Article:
Hallmark Folds Under Pressure, Reinstates Ads With Same-Sex Couples

"We are truly sorry for the hurt and disappointment this has caused."

Homophobia comes at a cost, and Hallmark Channel learned that lesson the hard way this weekend.

In an abrupt about-face, the network decided late Sunday night to reinstate ads for the wedding registry site Zola.com featuring same-sex couples during its programming slate. The reversal comes just days after Hallmark Channel and its parent company, Crown Media, sparked immense backlash by buckling under pressure from an anti-LGBTQ hate group and announcing it would pull the “controversial” ads.
That move prompted prominent LGBTQ advocacy groups like HRC and GLAAD, as well as a plethora of celebrities, to condemn Hallmark on social media.

Some even called for a boycott of the popular television network and its associated brands.

“Isn’t it almost 2020?” Ellen Show host Ellen DeGeneres wrote on Twitter, tagging Hallmark Channel and its CEO’s official handles. “What are you thinking? Please explain. We’re all ears.”

HRC even took the rare step of temporarily suspending Hallmark’s score on its annual Corporate Equality Index, which determines the degree of LGBTQ friendliness at major corporations. The group also launched a digital letter-writing campaign aimed at Hallmark, which garnered some 70,000 signatories before the company ultimately reversed its decision.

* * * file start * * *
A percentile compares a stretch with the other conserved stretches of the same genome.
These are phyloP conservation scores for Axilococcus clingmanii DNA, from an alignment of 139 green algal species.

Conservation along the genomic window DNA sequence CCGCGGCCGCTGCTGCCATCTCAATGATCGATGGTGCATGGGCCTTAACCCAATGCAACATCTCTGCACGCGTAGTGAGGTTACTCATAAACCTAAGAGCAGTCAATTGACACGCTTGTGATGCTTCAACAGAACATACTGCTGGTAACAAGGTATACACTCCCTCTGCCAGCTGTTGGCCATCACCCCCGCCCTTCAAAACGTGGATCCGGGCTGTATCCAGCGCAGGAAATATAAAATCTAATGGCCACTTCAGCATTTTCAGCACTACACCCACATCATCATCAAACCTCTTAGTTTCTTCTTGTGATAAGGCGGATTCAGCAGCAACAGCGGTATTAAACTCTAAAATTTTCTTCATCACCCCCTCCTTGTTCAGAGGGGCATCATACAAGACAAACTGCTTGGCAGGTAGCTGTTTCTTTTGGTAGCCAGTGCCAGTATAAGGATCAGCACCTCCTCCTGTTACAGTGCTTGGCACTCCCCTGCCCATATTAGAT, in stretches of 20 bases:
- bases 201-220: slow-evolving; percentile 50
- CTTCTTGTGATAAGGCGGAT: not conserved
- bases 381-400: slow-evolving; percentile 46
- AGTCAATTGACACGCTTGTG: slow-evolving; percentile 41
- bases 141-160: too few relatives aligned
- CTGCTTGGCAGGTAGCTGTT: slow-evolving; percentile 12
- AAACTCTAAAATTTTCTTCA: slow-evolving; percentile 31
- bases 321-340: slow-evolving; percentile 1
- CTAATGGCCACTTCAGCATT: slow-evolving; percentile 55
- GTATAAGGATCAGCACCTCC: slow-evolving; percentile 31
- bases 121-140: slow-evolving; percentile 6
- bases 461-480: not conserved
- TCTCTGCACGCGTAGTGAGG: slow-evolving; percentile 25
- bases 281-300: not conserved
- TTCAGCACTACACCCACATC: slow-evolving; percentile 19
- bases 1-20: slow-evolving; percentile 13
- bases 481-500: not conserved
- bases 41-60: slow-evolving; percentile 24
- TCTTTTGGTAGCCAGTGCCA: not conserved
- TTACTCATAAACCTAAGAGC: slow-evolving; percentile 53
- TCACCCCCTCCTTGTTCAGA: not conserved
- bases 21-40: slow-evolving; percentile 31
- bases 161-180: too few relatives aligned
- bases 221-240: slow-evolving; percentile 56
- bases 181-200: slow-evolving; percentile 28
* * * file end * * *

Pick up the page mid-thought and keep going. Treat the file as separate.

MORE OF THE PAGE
As NewNowNext reported last week, anti-LGBTQ bigots from the American Family Association sub-group One Million Moms had launched a petition claiming the network’s attempts to promote queer inclusivity on the small screen were “forcing tolerance and acceptance of homosexuality, a sinful lifestyle that scripture clearly deems as wrong.”

In a statement, Hallmark Cards CEO Mike Perry confessed that the Crown Media team had been “agonizing over this decision as we’ve seen the hurt it has unintentionally caused.”

“Said simply, they believe this was the wrong decision,” Perry added. “Our mission is rooted in helping all people connect, celebrate traditions, and be inspired to capture meaningful moments in their lives. Anything that detracts from this purpose is not who we are. We are truly sorry for the hurt and disappointment this has caused.”

Responding to Hallmark’s decision to reinstate the queer-inclusive ads, HRC president Alphonso David said the company is “on the right path forward”:

In conversations with the company on Saturday—and by mobilizing our grassroots army—HRC was able to voice our community’s outrage and garner nearly 70,000 signatures to let Hallmark know that LGBTQ people won’t be erased. Now, HRC looks forward to working with Hallmark to ensure that the company is one that lives into its values and pursues meaningful LGBTQ representation, both inside the workplace and in the content it creates.

Brooklyn-based writer and editor. Probably drinking iced coffee or getting tattooed.